The Polish city of Żory has launched a billboard campaign to welcome Ukrainian immigrants – who make up 10% of its population – and to teach local residents a few phrases in the Ukrainian language. The initiative follows a similar one in Lublin, another city home to many Ukrainians.

“The billboards are a welcome for immigrants in Poland,” said Żory’s Municipal Cultural Centre, quoted by local newspaper Dziennik Zachodni. “The graphics with Ukrainian words have great educational value for Poles, and for our guests from Ukraine they are a nice confirmation that Polish society recognises and accepts them.”

The billboards contain common phrases, such as “Hello” and “Goodbye”, presented in Polish and Ukrainian (both in Cyrillic script and transliterated into the Latin alphabet used in Polish). The city’s cultural centre is also organising integration meetings between Poles and Ukrainians.

Żory’s project was inspired by a similar initiative in the eastern city of Lublin earlier this year, organised by an NGO, Homo Faber, and devoted to anti-discrimination and integration.

“Integration is a two-way process,” Homo Faber’s Piotr Skrzypczak told Gazeta Wyborcza. “Those who come here must do a lot of hard work to learn the language. It is good if those who live here do some work too…to show we care about our new residents.”

Poland has in recent years experienced a level of immigration unprecedented in its history, and among the highest in the European Union. For the last two years, it has issued more first residents permits to non-EU citizens than any other member state.

A large majority of these immigrants have come from neighbouring Ukraine. They have helped to ease pressures on Poland’s labour market caused by rapid economic growth, record low unemployment, high levels of emigration and a poor demographic situation.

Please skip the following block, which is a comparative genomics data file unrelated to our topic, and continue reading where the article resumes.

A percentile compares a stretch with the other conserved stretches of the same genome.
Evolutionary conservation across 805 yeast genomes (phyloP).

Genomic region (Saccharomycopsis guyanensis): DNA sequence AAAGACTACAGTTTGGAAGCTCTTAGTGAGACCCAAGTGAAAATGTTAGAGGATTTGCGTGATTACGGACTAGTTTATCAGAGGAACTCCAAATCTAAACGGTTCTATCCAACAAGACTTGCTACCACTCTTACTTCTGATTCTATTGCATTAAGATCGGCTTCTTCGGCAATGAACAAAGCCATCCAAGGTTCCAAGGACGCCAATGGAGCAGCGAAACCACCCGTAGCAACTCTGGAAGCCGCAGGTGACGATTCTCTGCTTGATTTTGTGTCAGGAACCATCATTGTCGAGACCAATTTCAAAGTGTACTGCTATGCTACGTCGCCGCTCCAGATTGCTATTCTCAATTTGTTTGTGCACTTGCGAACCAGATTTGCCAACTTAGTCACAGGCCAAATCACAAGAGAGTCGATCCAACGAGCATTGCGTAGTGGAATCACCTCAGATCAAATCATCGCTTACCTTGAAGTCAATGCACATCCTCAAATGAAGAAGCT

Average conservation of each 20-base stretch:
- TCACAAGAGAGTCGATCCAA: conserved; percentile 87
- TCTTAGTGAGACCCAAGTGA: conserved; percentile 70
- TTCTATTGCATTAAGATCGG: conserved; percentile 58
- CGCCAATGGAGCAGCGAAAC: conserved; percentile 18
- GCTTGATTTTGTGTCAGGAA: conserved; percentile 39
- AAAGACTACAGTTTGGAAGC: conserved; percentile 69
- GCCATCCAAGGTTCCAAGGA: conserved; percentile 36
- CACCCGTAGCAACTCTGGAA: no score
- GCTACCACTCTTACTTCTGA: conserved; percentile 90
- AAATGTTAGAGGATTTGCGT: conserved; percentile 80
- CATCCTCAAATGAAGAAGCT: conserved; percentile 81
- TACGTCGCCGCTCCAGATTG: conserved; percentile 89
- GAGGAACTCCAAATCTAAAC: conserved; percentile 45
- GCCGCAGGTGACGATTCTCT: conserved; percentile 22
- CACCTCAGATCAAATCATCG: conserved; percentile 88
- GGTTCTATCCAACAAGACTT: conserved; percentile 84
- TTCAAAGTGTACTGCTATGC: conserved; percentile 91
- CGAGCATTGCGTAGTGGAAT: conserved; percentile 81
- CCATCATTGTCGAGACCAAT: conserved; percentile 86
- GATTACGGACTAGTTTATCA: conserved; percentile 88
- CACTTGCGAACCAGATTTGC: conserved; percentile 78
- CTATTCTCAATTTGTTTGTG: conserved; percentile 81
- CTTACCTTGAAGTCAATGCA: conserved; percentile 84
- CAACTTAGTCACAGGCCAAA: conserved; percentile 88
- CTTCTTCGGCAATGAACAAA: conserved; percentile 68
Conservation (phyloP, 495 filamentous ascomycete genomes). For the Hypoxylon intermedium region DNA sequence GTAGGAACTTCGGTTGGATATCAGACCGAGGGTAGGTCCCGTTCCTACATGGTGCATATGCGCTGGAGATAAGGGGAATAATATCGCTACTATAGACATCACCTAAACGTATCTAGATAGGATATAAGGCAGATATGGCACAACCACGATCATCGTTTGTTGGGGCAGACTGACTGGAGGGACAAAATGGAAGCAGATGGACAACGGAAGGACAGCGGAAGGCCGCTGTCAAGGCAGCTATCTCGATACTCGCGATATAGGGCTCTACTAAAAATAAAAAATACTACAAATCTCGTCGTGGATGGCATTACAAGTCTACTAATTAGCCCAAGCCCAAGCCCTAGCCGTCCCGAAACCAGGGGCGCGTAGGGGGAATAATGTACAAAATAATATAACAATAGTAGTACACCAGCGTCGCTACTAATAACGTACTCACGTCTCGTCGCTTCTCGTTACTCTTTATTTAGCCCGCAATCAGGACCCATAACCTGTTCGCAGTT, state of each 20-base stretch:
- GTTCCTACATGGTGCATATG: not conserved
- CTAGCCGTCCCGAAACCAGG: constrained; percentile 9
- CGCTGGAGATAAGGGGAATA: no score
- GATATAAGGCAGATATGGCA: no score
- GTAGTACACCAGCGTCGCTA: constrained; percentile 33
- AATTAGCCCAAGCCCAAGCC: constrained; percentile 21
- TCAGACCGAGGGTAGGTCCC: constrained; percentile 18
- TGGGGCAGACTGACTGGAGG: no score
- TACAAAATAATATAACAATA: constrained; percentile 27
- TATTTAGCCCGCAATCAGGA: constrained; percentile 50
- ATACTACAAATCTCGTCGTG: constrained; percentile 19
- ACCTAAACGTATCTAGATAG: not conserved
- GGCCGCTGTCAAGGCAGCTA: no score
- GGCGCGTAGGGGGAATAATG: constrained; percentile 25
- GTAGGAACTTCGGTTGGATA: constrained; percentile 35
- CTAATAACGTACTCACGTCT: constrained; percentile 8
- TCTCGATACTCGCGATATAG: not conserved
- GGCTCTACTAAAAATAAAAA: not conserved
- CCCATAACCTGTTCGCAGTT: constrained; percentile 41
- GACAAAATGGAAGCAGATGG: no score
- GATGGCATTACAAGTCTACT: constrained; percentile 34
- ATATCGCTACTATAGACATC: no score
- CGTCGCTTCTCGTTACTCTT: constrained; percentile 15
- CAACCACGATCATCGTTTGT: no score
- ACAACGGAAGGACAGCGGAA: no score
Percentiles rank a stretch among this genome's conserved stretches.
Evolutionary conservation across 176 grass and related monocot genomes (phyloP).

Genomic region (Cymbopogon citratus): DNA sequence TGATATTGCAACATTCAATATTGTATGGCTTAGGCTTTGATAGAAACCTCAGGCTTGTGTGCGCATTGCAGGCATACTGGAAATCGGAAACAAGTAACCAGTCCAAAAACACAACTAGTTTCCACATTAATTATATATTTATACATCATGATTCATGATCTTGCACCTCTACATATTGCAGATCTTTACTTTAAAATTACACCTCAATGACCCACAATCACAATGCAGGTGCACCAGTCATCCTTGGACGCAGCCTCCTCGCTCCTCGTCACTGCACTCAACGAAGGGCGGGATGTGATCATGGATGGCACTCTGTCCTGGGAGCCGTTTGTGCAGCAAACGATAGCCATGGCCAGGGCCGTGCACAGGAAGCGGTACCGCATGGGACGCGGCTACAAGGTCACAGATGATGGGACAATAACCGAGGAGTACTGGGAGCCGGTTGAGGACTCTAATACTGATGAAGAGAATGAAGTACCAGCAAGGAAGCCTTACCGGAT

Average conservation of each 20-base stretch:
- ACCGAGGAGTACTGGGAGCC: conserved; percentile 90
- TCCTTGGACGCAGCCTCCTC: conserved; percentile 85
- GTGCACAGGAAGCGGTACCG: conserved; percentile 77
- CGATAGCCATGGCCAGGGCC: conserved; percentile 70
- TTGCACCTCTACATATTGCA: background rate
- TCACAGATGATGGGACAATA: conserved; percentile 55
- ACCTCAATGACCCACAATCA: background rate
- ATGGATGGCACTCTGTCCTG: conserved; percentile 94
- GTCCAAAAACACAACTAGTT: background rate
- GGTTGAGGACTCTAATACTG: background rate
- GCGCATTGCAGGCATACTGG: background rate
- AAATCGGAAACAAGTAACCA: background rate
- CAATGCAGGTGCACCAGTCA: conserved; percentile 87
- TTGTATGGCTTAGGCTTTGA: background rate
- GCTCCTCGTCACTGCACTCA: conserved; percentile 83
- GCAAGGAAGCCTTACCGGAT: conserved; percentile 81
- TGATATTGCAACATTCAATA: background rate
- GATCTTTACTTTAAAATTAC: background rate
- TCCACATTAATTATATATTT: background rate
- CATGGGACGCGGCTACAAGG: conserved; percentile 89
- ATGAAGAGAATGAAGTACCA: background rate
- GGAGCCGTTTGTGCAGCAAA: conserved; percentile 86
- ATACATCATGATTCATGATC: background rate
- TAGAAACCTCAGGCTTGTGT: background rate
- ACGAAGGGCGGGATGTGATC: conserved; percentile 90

The National Bank of Poland estimates that Ukrainian workers have created 11% of Poland’s GDP growth since 2014.

Ukrainians have generally been well accepted in Poland. A survey published earlier this year found 52% of Poles expressing positive sentiment towards Ukrainian immigrants, and only 12% negative.

There have, however, also been episodes of hostility. In Żory itself two months ago, a Ukrainian student was violently attacked. The victim, his friends and the Ukrainian consul general say the incident was motivated by national hatred. But local media report that the police, who are still investigating, have doubts about those claims.

When the billboards teaching Ukrainian appeared in Lublin, the local branch of radical-nationalist organisation ONR declared it a “scandal”, calling Homo Faber a “leftist and extremely anti-Polish organisation”.

Nationalist groups including ONR have periodically attempted to organise protests against mass Ukrainian immigration, although they invariably attract few participants. At one in Wrocław last year, just ten people attended.

Main image credit: MOK Żory

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